Waste reforms ‘could cut £250 from council tax bills’

Reforms proposed by the waste industry could cut household’s council tax bills by £250 each year. The Environmental Services Association (ESA) claims its proposed policy changes to the sector could also attract private investment […]

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By Jonny Bairstow

Reforms proposed by the waste industry could cut household’s council tax bills by £250 each year.

The Environmental Services Association (ESA) claims its proposed policy changes to the sector could also attract private investment worth £10 billion, increase waste processing capacity by 15 million tonnes, save up to £4 billion of public money and create 50,000 jobs.

Its new strategy paper outlines policies to ensure Britain’s £11 billion waste and resource management network can continue to be sustainable and competitive in a global market.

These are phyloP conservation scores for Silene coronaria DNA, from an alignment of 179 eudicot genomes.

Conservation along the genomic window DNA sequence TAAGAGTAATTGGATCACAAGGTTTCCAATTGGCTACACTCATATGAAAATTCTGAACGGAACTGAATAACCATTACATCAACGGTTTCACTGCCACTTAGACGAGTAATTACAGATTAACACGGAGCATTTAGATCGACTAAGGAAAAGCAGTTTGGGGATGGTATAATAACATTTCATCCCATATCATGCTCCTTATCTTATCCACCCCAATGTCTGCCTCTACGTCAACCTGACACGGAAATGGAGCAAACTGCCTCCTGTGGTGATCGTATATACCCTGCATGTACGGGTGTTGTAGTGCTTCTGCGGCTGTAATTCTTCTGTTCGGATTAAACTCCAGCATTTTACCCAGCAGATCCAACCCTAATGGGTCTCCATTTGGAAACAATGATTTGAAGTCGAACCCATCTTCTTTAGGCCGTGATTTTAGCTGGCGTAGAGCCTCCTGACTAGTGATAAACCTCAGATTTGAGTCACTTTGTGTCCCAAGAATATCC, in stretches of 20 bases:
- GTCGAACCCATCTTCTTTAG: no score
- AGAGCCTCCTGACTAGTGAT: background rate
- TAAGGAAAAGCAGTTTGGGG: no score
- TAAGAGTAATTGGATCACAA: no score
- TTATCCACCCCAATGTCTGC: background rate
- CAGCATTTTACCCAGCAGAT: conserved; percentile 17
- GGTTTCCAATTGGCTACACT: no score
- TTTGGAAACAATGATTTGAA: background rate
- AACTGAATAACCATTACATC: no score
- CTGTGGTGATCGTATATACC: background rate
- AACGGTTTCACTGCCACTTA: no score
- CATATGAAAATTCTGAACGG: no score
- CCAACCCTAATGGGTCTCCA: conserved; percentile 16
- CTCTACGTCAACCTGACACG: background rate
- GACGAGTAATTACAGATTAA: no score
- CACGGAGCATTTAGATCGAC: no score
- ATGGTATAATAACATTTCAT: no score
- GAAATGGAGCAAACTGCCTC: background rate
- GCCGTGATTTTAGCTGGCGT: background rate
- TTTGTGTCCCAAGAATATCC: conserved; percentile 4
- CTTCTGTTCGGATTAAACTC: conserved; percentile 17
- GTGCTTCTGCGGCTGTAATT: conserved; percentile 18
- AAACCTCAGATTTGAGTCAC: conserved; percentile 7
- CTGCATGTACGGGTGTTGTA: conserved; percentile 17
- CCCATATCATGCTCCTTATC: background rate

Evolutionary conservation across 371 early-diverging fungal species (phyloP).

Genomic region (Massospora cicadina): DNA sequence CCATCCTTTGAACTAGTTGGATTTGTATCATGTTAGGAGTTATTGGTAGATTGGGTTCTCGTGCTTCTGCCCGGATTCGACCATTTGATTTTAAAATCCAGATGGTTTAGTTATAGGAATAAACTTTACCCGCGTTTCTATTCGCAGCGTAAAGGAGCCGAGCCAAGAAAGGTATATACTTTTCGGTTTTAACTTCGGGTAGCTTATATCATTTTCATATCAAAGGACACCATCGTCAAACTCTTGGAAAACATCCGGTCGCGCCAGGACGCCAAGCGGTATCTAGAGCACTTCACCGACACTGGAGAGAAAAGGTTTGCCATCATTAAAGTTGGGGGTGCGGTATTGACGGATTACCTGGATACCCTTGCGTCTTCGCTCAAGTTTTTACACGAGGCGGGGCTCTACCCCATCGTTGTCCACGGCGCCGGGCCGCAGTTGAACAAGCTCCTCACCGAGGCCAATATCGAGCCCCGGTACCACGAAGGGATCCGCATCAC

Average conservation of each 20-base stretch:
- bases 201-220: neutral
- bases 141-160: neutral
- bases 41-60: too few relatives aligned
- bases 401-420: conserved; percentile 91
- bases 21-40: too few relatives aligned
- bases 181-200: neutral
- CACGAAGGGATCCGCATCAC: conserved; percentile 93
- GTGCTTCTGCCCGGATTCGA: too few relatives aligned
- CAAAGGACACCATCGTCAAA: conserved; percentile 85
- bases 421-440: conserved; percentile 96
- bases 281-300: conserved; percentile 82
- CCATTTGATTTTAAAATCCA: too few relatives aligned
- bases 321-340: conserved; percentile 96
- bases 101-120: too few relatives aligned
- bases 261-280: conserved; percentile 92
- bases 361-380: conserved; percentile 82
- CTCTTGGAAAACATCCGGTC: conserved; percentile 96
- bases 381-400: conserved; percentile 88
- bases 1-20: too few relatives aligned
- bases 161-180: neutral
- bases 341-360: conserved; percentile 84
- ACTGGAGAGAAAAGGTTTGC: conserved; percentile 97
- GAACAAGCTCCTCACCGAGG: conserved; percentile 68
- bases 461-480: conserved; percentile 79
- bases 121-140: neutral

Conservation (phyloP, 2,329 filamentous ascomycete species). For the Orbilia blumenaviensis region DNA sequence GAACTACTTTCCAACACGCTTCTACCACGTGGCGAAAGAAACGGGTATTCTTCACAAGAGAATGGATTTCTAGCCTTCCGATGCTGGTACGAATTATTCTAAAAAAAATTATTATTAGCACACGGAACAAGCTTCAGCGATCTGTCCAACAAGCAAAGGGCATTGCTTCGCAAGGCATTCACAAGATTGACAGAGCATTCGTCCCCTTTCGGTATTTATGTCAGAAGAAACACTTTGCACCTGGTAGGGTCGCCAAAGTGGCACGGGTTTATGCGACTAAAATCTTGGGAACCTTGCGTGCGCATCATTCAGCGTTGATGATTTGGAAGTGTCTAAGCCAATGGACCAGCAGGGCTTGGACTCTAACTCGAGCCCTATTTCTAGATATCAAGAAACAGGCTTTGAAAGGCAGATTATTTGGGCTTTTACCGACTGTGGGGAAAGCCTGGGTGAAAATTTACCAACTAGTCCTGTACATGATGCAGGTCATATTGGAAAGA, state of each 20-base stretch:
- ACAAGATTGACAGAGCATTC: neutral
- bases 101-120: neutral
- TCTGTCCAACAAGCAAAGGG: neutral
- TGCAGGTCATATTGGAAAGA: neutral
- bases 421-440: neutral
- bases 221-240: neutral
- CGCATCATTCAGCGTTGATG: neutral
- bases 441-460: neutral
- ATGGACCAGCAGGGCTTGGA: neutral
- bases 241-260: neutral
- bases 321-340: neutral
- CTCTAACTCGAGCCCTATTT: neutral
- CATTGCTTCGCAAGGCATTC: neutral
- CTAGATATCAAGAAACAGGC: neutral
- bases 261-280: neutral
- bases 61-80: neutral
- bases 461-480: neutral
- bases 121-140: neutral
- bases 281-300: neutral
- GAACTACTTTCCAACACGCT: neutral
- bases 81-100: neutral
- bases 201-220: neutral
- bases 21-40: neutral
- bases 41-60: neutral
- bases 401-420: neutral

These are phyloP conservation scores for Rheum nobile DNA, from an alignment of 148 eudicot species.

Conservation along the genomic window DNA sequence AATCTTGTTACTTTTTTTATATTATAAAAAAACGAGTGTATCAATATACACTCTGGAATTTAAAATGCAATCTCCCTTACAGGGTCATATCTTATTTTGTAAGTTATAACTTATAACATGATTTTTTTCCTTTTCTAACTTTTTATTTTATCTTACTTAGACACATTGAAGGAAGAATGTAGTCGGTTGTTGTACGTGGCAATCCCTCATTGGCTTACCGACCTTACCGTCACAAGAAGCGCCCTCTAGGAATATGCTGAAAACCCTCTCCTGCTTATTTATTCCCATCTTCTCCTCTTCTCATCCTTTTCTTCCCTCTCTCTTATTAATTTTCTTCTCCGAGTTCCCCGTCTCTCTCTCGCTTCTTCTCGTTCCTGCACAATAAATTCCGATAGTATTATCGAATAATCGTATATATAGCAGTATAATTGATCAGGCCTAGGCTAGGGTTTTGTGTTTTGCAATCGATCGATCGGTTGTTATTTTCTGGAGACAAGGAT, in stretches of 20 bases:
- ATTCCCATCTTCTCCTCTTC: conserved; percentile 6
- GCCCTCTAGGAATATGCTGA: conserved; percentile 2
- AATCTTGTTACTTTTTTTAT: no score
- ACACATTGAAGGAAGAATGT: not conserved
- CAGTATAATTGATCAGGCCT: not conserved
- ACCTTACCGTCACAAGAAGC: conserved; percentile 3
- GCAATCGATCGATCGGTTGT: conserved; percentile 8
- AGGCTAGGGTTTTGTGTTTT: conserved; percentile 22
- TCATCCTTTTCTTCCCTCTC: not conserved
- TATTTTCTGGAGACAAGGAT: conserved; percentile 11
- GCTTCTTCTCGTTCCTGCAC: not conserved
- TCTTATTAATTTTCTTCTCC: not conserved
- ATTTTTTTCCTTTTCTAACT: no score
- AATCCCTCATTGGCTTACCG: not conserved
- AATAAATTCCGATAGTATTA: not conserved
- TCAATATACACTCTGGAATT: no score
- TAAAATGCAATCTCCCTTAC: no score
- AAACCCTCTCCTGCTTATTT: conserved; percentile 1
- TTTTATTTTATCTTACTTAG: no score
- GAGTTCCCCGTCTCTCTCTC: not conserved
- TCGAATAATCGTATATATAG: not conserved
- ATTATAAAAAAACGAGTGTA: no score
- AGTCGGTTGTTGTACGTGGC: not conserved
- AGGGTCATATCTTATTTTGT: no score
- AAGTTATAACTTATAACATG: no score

The trade association’s main suggestions are to make producers responsible for funding waste collection and processing, to build resilient recovery and recycling markets and to combine waste services to become more efficient.

The paper also highlights the importance of driving out waste crime – which is said to cost the UK economy up to £810 million each year and undermines investment in the sector.

ESA Executive Director Jacob Hayler said: “The waste and resource management industry provides a critical service to Britain’s economy. Each year, the industry turns over an estimated £11 billion, employing around 100,000 people and ensuring that the huge volume of material discarded every day is collected and managed effectively.

“However, as the recent Brexit vote demonstrates, the world is changing and as a result, the framework which governs the work we do must change with it. The proposed strategy will ensure that Britain has a world leading and sustainable waste and resource management network which can be competitive in what is now a global market and deliver efficiency, increase productivity and employment and crucially, create economic growth.”